# Print the next smallest from 2^i * 5^j where i,j >= 0

I was asked this question during a technical phone screening recently and didn't do well. The question is included verbatim below.

Generate `{2^i * 5^j | i,j >= 0}` sorted collection. Continuously print the next smallest value.

Example: `{ 1, 2, 4, 5, 8, 10...}`

"Next smallest" makes me think a min-heap is involved, but I didn't really know where to go from there and no assistance was provided by the interviewer.

Does anyone have advice on how to solve such a problem?

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I think the interview want to ask you to do it in constant memory. Using O(n) memory makes this quite trivial. Or at least using O(logn) memory because the encoding size for input n would be logn. An O(n) for memory solution is an exponential memory solution. – InformedA Jul 18 '14 at 11:05

Let's reword the problem: Output every number from 1 to infinity such that the number has no factors except 2 and 5.

Below is a simple C# snippet:

``````for (int i = 1;;++i)
{
int num = i;
while(num%2 == 0) num/=2;
while(num%5 == 0) num/=5;
if(num == 1) Console.WriteLine(i);
}
``````

Kilian's/QuestionC's approach is much more performant. C# snippet with this approach:

``````var itms = new SortedSet<int>();
while(true)
{
int cur = itms.Min;
itms.Remove(itms.Min);
Console.WriteLine(cur);
}
``````

`SortedSet` prevents duplicate insertions.

Basically, it works by ensuring that the next number in the sequence is in `itms`.

Proof that this approach is valid:
The algorithm described ensures that after for any number output in the form `2^i*5^j`, the set now contains `2^(i+1)*5^j` and `2^i*5^(j+1)`. Suppose the next number in the sequence is `2^p*5^q`. There must exist a previously output number of the form `2^(p-1)*5^(q)` or `2^p*5^(q-1)` (or both, if neither p nor q are equal to 0). If not, then `2^p*5^q` is not the next number, since `2^(p-1)*5^(q)` and `2^p*5^(q-1)` are both smaller.

The second snippet uses `O(n)` memory (where n is the number of numbers that have been output), since `O(i+j) = O(n)` (because i and j are both less than n), and will find n numbers in `O(n log n)` time. The first snippet finds numbers in exponential time.

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Hi, you can see why I was confused during the interview I hope. In fact, the example provided is outputs from the set described in the question. `1 = 2^0*5^0, 2 = 2^1*5^0, 4 = 2^2*5^0, 5 = 2^0*5^1, 8 = 2^3*5^0, 10 = 2^1*5^1`. – Justin Skiles Jul 17 '14 at 17:56
Are those repeated `.Remove()` and `.Add()` going to trigger bad behavior from the garbage collector, or will it figure things out? – Snowbody Jul 18 '14 at 14:25
@Snowbody: The op's question is an algorithms question, so it's somewhat irrelevant. Ignoring that, your first concern should be dealing with very large integers, as this becomes a problem far sooner than garbage collector overhead. – Brian Jul 18 '14 at 14:41

This is a common enough interview question that it's useful to know the answer. Here's the relevant entry in my personal crib sheet:

• to generate the numbers of the form 3a5b7c in order, start with 1, stuff all three possible successors (3, 5, 7) into an auxiliary structure, then add the smallest number from it to your list.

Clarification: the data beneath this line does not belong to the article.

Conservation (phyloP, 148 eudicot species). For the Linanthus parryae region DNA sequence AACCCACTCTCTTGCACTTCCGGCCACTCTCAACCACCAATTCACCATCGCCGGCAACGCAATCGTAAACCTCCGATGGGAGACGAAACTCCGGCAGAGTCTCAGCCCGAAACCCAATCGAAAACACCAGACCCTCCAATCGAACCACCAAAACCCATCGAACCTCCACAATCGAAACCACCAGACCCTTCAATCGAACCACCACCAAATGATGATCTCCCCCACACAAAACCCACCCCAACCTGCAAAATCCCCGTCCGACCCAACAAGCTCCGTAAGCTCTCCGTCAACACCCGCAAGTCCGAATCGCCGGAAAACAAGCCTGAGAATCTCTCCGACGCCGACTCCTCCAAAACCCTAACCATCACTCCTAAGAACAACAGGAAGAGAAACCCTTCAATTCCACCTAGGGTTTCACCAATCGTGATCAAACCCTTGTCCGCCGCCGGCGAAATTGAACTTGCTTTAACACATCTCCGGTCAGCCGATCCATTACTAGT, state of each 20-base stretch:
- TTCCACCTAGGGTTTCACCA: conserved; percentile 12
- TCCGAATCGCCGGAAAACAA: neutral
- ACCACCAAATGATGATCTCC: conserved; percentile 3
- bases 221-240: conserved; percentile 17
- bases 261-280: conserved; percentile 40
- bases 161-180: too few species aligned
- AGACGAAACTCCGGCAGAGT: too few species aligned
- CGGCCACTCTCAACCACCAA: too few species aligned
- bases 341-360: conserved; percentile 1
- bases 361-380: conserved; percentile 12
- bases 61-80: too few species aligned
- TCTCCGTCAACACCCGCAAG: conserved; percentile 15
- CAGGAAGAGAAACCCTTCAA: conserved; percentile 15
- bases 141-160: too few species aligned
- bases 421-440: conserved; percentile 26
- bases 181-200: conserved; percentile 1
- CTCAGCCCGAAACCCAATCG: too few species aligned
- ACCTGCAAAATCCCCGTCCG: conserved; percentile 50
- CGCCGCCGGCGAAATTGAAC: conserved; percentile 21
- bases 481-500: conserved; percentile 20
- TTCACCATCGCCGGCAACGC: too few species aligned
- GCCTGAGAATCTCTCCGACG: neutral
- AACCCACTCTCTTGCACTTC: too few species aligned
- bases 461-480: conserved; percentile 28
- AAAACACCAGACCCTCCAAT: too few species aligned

In other words, you need a two-step approach with an additional sorted buffer to solve this efficiently. (A good longer description is in Cracking the Coding Interview by Gayle McDowell.

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Here's an answer that runs with constant memory, at the expense of CPU. This is not a good answer in the context of the original question (i.e. answer during an interview). But if the interview is 24 hours long, then it's not so bad. ;)

The idea is that if I have n which is a valid answer, then the next in the sequence is going to be n times some power of two, divided by some power of 5. Or else n times a power of 5, divided by a power of two. Provided it divides evenly. (...or the divisor can be 1 ;) in which case you're just multiplying by 2 or 5)

For example, to go from 625 to 640, multiply by 5 ** 4 / 2 ** 7. Or, more generally, multiply by some value of `2 ** m * 5 ** n` for some m, n where one is positive and one is negative or zero, and the multiplier divides the number evenly.

Now, the tricky part is find the multiplier. But we know a) the divisor must divide the number evenly, b) the multiplier must be greater than one (the numbers keep increasing), and c) if we pick the lowest multiplier greater than 1 (i.e. 1 < f < all other f's), then that's guaranteed to be our next step. The step after that will be it's lowest step.

The nasty part is finding the value of m, n. There are only log(n) possibilities, because there are only so many 2's or 5's to give up, but I had to add a factor of -1 to +1 as a sloppy way to deal with roundoff. So we only have to iterate through O(log(n)) each step. So it's O(n log(n)) overall.

The good news is, because it takes a value and finds the next value, you can start anywhere in the sequence. So if you want the next one after 1 billion, it can just find it by iterating through the 2 / 5's or 5 / 2's and picking the smallest multiplier greater than 1.

(python)

``````MAX = 30
F = - math.log(2) / math.log(5)

def val(i, j):
return 2 ** i * 5 ** j

def best(i, j):
f = 100
m = 0
n = 0
max_i = (int)(math.log(val(i, j)) / math.log(2) + 1) if i + j else 1
#print((val(i, j), max_i, x))
for mm in range(-i, max_i + 1):